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The down-low on cash flow projection: What is it, and why your business NEEDS a cash flow forecast

Project Alfred
August 2, 2021

The reality of operating a business is that cash flow projection is critical. So why do so many businesses fail to do cash flow forecasts? We’re on a mission to get more businesses preparing a cash flow forecast, so grab a coffee, get comfortable and let’s talk tracking.

“We have a budget.” 

This is the most common response we hear when we ask if a business has done a cash flow forecast. And we get it. If you haven’t studied accounting or haven’t faced a cash flow crisis before, it might not have occured to you that cash flow is something you can plan and prepare for, just like any other aspect of your finances. 

Something we’re passionate about at Project Alfred is educating people about the value of strategic accounting so that Australian businesses are better positioned to survive and thrive, because everyone knows lots of industries are struggling with cash flow right now. Rest assured, we’re keeping this article simple because honestly, while managing cash flow can be complicated, getting started is actually pretty straightforward. Let’s go!

An empty shopping centre with a cafe with stools on the tables and a man in the background looking like he doesn't know what to do now.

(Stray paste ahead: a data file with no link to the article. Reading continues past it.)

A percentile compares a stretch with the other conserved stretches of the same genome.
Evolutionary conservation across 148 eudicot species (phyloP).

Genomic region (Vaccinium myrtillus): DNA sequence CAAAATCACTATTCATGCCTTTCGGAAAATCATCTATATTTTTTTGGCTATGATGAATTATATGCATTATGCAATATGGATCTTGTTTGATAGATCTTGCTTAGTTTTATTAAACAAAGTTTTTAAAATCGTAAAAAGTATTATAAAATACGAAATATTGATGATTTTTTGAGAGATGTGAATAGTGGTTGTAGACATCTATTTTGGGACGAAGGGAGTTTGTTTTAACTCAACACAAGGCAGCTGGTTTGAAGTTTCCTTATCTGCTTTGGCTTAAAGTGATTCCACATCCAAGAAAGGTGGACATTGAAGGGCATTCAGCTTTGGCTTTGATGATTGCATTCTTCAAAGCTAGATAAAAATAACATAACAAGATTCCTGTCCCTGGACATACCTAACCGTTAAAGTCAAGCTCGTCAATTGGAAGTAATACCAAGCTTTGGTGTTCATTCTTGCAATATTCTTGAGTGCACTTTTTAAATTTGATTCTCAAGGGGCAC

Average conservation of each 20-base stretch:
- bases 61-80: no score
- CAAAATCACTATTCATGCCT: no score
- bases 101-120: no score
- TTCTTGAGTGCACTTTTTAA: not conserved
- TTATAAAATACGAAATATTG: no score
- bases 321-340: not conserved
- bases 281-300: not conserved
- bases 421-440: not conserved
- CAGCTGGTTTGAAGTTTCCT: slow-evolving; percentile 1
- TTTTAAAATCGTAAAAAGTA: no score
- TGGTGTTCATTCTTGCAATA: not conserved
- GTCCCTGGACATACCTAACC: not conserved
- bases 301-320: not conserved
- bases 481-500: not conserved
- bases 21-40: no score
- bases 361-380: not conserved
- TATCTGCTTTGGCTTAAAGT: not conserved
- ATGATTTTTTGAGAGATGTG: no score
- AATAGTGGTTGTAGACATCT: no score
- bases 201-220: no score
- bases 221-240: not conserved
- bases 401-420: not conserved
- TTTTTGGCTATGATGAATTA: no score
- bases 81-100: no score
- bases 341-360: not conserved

Many businesses don’t think about cash flow until they face a crisis, because they either can’t operate or have a slow period. Cash flow forecasting puts businesses on the front foot.
Cash flow, budget: What’s the difference?

Budgeting: A budget is used to set targets for income and expenses for a certain period of time (let’s say the financial year). These goals should be optimistic but still achievable, because a budget that isn’t realistic serves no purpose (you might as well just make up numbers!). To calculate an accurate budget, do your research: find out your prior year’s expenses and income, and then look at new work or new expenses (maybe a new hire?) for the upcoming year. 

Cash flow forecasting: A cash flow forecast looks at both income and expenses as well as assets and liabilities, so think of it as the next step beyond having a budget. Having an effective cash flow projection tool (this can be as simple as a well-made spreadsheet model, which we can create for you) means that you can effectively look at when your business might run out of cash (because unfortunately, your liabilities don’t go away when your customers do) and then give timing around when you need to bring in more revenue. 

Need help creating a budget?

How can a cash flow forecast help a business? (aka If everything’s going smoothly, do I *really* need a cash flow forecast?) 

Why is cash flow important to a small business? In our experience, a lot of businesses don't look at cash flow apart from checking how much is in their bank account. A lot of profitable businesses don't think they need to look at it and often they don’t need to actually change anything about how they manage their money week-to-week if everything’s going smoothly.